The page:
Still, epistemological critiques, however powerful, risk rendering the refugee "only as a lack." I am more persuaded by Patricia Owens's argument that political philosophy critiques of the modern nation-state can appear both "arrogant and irrelevant" to the lives of real refugees who are often seeking, above all, the right to belong to a political community. I argue that an engaged critical refugee studies project needs to do more than critique; it also needs to integrate sophisticated theoretical rigor with the daily concerns of real people as they navigate their social worlds. To be clear, I am not privileging resistance or agency; I am aware of the pitfalls of analyses that romanticize and reify marginalized subjects while eliding the complexity and multiplicity of their lives. I am also cognizant of the poststructuralist insistence that social beings are always culturally and politically constructed. As Sherry Ortner ruminates on what she terms "the crisis of representation in the human sciences":

When Edward Said says in effect that the discourse of Orientalism renders it virtually impossible to know anything real about the Orient (1979); when Gayatri Spivak tells us that the "subaltern cannot speak" (1988); when James Clifford informs us that all ethnographies are "fictions" (1986:7); and when of course in some sense all of these things are true-then the effect is a powerful inhibition on . . . seeking to understand other people in other times and places, especially those people who are not in dominant positions.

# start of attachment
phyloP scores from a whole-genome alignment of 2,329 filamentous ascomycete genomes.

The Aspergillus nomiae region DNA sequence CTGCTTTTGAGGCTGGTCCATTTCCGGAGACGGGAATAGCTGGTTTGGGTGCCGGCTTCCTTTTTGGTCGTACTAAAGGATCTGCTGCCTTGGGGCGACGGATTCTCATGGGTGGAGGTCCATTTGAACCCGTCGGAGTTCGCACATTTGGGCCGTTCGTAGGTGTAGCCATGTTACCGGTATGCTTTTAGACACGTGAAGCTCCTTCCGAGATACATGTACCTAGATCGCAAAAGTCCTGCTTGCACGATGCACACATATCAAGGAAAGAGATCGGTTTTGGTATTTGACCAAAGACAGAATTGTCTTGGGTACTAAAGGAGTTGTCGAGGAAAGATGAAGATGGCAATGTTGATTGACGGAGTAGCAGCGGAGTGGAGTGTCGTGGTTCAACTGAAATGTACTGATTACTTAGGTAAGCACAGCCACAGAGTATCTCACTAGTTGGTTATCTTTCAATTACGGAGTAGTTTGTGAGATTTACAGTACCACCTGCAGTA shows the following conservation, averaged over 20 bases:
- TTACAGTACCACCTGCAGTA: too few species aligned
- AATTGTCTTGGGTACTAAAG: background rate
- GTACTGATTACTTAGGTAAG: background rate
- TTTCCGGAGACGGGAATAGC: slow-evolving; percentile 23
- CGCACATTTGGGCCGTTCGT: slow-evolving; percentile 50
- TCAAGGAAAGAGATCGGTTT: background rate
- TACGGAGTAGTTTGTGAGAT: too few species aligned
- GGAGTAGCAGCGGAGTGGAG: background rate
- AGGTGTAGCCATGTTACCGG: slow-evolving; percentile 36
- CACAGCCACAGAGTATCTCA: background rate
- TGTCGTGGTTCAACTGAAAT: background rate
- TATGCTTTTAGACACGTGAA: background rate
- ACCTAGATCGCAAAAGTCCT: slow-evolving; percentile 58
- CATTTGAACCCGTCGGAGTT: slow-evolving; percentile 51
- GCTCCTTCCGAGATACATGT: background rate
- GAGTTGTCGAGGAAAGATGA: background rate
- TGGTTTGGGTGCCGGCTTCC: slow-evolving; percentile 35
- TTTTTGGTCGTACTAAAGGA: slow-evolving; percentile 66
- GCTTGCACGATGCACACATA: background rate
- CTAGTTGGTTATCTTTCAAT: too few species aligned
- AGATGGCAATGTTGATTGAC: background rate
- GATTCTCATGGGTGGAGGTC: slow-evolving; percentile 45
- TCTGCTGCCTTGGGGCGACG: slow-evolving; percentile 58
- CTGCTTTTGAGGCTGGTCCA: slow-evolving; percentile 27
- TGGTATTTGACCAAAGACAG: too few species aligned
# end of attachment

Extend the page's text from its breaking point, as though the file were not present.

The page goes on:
Yet, as Ortner also eloquently argues, it is possible to acknowledge that subjects are constructed and that oppression is damaging, and still recognize the ability "of social beings to weave alternative, and sometimes brilliantly creative, forms of coherence across the damages." Tuck calls this recognition "desire-based" research, which "accounts for the loss and despair, but also the hope, the visions, the wisdom of lived lives and communities."

With some notable exceptions, the literature on forced displacement has ignored the refugees' rich and complicated lived worlds, the ways in which they labor to have resilient, productive, and even heroic lives in displacement. I agree with Ortner that dominated subjects do more than simply oppose or react to domination, that "they have their own politics," which has been forged through the logic of their "own locally and historically evolved bricolage." In other words, even when refugees are reduced to an "aberration of categories" or "a zone of pollution," they are, to cite Avery Gordon, never, never just that.In Tuck's eloquent words: "Even when communities are broken and conquered, they are so much more than that-so much more that this incomplete story is an act of aggression." What I hope to show is that Vietnamese refugees are "intentionalized beings" who enact their hopes, beliefs, and politics, even when they live militarized lives. My intent is not to valorize Vietnamese refugees but to note their "complex personhood," to be attentive to how they manage their lives, and to take seriously, rather than dismissively, their differing and different subject positions and political perspectives. I also hope to show, as Trinh notes, that "the state of indeterminateness and of indefinite unsettlement" that characterizes the refugees' life in transit persists in resettlement, even when the "happily resettled" tout their feelings of gratitude or flaunt their material success. In short, the aspiration of the book is to call attention to lives that have been ravaged by war: to mark the broken trajectories as well as the moments of action as refugees search for and insist on their right to more.

Vietnamese American Studies: About Militarized Refuge(es)